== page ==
SoCal family of fallen firefighter attends NASCAR race honoring local, North Bay first responders

On NASCAR weekend at Sonoma Raceway, special honors will go to first responders from the North Bay firestorm. 

Police, fire, and paramedic personnel - who drove into danger will meet race car drivers and tributes are sprinkled throughout the two-day program. 

Free tickets were given to more than 1100 fire survivors, and Santa Rosa City bus drivers will recognized onstage, as "hometown heroes" for evacuating people during the emergency. 
But a Southern California family, in town for the event, wants to make sure their fire hero is not forgotten. 

"Danica Patrick was his favorite driver," Cinthia Garrett told KTVU, showing photos of her brother, Garrett Paiz, the only firefighter to die in October's disaster. 

"It was always his ultimate goal to make sure people and property and animals were saved, and his own well-being came last," said his sister.

Paiz died when the water truck he was driving rolled off the steep Oakville Grade in Napa County as he was working as a contractor for CalFire on the Nuns Fire.  

It was 7 a.m.and he was alone in the truck. Fatigue from long hours on the fire may have contributed to the accident.

Showing a portrait of her brother in a smoky firescape, Garrett explained that Paiz was a  wildland firefighter, who roamed the west, when he wasn't home in Noel, Missouri with his trucking business and volunteer fire department.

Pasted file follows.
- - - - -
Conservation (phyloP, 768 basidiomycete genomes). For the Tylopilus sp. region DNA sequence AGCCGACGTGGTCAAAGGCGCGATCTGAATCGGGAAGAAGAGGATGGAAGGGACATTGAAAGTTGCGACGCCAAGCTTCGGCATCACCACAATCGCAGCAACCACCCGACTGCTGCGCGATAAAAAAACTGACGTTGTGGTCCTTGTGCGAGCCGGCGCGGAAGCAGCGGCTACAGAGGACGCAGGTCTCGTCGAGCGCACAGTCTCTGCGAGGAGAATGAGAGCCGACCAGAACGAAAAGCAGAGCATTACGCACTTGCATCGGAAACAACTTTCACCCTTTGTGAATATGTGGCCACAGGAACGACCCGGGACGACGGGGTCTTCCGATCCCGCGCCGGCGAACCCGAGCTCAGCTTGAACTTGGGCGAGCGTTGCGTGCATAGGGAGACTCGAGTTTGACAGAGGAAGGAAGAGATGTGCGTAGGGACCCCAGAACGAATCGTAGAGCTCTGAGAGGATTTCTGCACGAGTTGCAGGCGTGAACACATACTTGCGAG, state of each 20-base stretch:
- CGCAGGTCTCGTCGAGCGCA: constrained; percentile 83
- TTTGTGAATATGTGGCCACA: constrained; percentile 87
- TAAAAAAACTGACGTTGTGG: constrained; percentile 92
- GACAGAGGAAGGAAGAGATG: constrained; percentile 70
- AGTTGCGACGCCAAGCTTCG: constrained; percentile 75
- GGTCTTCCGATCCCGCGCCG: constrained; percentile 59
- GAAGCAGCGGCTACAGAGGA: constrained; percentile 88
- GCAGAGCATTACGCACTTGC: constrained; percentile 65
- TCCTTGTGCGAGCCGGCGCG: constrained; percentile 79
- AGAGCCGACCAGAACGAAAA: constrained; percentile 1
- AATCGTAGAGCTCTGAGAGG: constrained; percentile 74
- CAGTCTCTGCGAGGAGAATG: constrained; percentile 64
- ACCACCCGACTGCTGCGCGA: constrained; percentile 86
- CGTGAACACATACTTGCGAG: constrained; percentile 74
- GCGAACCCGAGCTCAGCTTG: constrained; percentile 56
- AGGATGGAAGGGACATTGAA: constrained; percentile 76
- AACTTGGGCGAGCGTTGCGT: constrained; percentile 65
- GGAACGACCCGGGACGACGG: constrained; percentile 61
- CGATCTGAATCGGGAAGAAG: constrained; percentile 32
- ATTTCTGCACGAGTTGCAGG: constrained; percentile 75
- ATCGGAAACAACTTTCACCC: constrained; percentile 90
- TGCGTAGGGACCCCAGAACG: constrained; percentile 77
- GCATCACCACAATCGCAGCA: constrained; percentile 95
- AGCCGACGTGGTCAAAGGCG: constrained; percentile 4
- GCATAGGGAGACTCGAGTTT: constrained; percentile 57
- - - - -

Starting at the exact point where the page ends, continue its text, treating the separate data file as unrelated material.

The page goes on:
Paiz had fought hundreds of fires over the years, and came to the Sonoma-Napa firestorm straight from a fire in Washington state.   

"We never really talked about it, he'd say 'I'm doing fine, I'm doing okay,'" said his mother Judi Paiz.
Paiz called his parents in the morning, wherever he was.   

"That day, I said, for some reason he hasn't called," remembered Paiz, "and I thought, that's weird, and the day kept going and going, and I knew something was wrong."  

Paiz had his favorite cap with him, an Oklahoma State cap, which father wore for months afterward. 

"November, December, January, February, five months," said Armando Paiz.

Did it help? "Somewhat, yeah," he said, nodding. 

The cap is now inscribed with Paiz's name and the date 10-17-18, Nuns Fire.

It hangs on the wall at the Petaluma's Elk's Lodge, along with the wildfire portrait of Paiz and a pencil drawing of a fire-angel created by his 17 year old daughter Terri.  

The lodge was the Paiz family's first stop, arriving from their home outside Coachella, where Garrett grew up. 

They say Garrett will be with them in the raceway grandstands, in spirit. 

"We are lifelong Nascar fans," said his sister Cinthia, "and the morning before he passed away, our conversation was about Nascar, and whose driver was doing better."

With his love for the sport, the Paiz family would have liked race organizers to mention him in their first responder ceremonies. 

"I think I would want them to remember him as the person that he was, a good person, a nice person, " said daughter Terri, "but he will always be my dad, and I love him no matter what." 

Paiz's facebook page is full of firefighting images and slogans.It is clear that he loved the profession and took pride in it. 

Paiz's last supervisor told his family he was characteristically upbeat and energetic to the end.   

"It's midnight, two o-clock in the morning and Garrett's rallying the troops,saying come on guys let's do this, let's beat this thing!", recalled Cinthia. 

"Had he known the Nuns fire was his last call, he still would have still done it because it was his passion."  

After the race, the family plans to visit the spot outside St. Helena iwhere Paiz died. 

Days later, someone erected a large wooden cross there, and they would love to find out who, so they can thank them. 

The family hopes race fans remember Paiz, and his sacrifice, this weekend. 

"We will always know him as the firefighter who sacrificed his life for others," said Cinthia Garrett.